Ford Authority

Ford Rotunda Building Burned Down 60 Years Ago

The Ford Rotunda was a grandiose building that is unfortunately now lost to time. Almost exactly 60 years ago, the building caught fire, forcing its closure, but The Blue Oval hasn’t forgotten the unique, brutalist structure and what it meant to millions of people throughout its decades of operation.

The Ford Rotunda was designed and built in Chicago by American industrialist architect Albert Kahn, and was inaugurated in 1933 as a tourist attraction backed by the automaker. Its construction was designed to call mechanical parts to mind, featuring a 110-foot main cylinder with two adjoining wings resembling a concentric gear stack. It served as Ford’s exhibit space for the 1933 through 1934 Chicago World’s Fair, welcoming more than 40 million attendees to take a look at The Blue Oval’s innovative products.

Following the positive reception of the Rotunda at the World’s Fair, Ford elected to relocate the entire building to its hometown of Dearborn, where it was rebuilt brick-by-brick. Many of the exhibits from the World’s Fair remained intact inside the relocated building, including the “Roads of the World” display, and a Ford World Globe. Reconstruction only took about 12 months, and the Rotunda reopened in 1936. More than one million visitors made the trek to the Rotunda annually.

In 1942, the Ford Rotunda was closed as World War II raged. The building was repurposed to serve as office space and even a school for the Army Air Corps, with its movie theater providing much-needed entertainment for soldiers. After the war, the Rotunda reopened to host dealer presentations, press events and other business events, and as a venue for the annual Christmas Fantasy event.

Unfortunately, a fire broke out on the roof of the Ford Rotunda on November 9th, 1962, as workers were waterproofing the building. The blaze caused more than $15 million in damages, and destroyed every single 1963 model year Ford vehicle on display at the center. However, the Ford Archives of over 14 million Ford-related items survived the fire, thanks to a carbon dioxide fire protection system. Today, the Michigan Technical Education Center exists on the site, while the road in front of the Rotunda’s former location retains the “Rotunda Drive” name.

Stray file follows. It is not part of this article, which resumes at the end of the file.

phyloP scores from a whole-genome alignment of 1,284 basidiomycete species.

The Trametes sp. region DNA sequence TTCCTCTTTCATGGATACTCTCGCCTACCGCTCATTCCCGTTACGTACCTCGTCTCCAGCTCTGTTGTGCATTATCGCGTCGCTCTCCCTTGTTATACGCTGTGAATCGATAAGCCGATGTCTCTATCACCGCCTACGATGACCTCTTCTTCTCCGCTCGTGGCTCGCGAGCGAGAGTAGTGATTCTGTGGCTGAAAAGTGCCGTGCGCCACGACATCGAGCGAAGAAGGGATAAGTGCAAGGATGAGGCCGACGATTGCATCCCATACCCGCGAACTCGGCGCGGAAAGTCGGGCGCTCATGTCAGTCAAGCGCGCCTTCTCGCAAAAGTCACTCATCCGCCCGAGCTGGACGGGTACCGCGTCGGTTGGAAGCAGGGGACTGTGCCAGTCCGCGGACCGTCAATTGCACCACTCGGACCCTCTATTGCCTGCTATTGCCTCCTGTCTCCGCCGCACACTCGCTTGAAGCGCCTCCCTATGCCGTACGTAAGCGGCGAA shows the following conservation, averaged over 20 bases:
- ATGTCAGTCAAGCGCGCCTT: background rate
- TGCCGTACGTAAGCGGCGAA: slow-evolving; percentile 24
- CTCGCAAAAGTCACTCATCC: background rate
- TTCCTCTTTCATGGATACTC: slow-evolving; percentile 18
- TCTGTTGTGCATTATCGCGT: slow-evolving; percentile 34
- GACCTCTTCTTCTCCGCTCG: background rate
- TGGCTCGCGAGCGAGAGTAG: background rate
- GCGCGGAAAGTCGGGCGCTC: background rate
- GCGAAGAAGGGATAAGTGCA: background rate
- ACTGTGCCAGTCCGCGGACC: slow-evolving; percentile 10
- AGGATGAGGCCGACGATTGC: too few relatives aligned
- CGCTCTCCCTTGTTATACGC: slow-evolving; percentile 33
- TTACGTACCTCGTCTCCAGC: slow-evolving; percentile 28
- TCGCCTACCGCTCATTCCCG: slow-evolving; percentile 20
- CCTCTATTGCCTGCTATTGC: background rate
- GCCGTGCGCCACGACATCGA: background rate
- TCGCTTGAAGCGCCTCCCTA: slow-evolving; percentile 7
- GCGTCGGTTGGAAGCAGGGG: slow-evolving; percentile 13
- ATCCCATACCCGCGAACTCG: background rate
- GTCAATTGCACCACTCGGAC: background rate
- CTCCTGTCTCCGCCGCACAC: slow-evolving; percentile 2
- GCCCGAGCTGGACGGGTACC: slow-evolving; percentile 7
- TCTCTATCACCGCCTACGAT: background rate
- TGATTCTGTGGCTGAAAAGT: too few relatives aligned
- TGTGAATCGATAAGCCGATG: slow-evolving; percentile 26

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Alexandra is a Colorado-based journalist with a passion for all things involving horsepower, be it automotive or equestrian.

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  1. Drew Ford Retiree

    I recall visiting the Rotunda as a little kid during Christmas. It was a magical place. Then the fire immortalized those memories.

    1. John

      I lived less than a mile from the Rotunda when I was a kid. When ever I was bored I walked over to spend half a day .

    2. Robert Stevens

      We visited the Rotunda at Christmas, 1962. I was 11 and kept the program. You got to ride in a new Ford afterward. Mom worked at Ford in the ’40s and said she sometimes filed paperwork in the basement of the Rotunda. I wish they had rebuilt it.

  2. Mark B

    I was to young to have experienced this marvel. But know of many who did/have’ and had nothing but great recollections of the place.

    1. RWFA

      My experience as well. Older folks who spoke of it spoke with fondness of memories made there and a longing for what was lost.

      Ps Merry Christmas everybody!

  3. JoeBryant

    That is sad the fire happened less than eight years before I was born, I would love to seen it.
    Especially knowing that it was just a half hour drive from my home to Detroit.

  4. Dave Mathers

    I was lucky enough to visit it twice, once with our family and once with our Boy Scout troop. VERY memorable building.

  5. RWFA

    It should be noted that the Rotunda was an example of Art Deco design and not Brutalist design (which came on the scene in Britain 1950, and was typified by angular austere structures.)

    Kahn was far more than just an industrial architect, in fact he may have arguably been one of the most multifaceted architects of his generation designing homes, mansions, skyscrapers, and factories (both in the US and overseas.)

    The innovation and tradition, quality, breadth and endurance of of his designs and output (obviously he didn’t do it all alone) is quite remarkable.

  6. Daniel Godshall

    I’m too young to have seen the Rotunda but if I had a time machine, I think this would be my #1 destination! Obviously it will never be rebuilt and I won’t time warp but Lego should make a Rotunda set and Ford a VR recreation…


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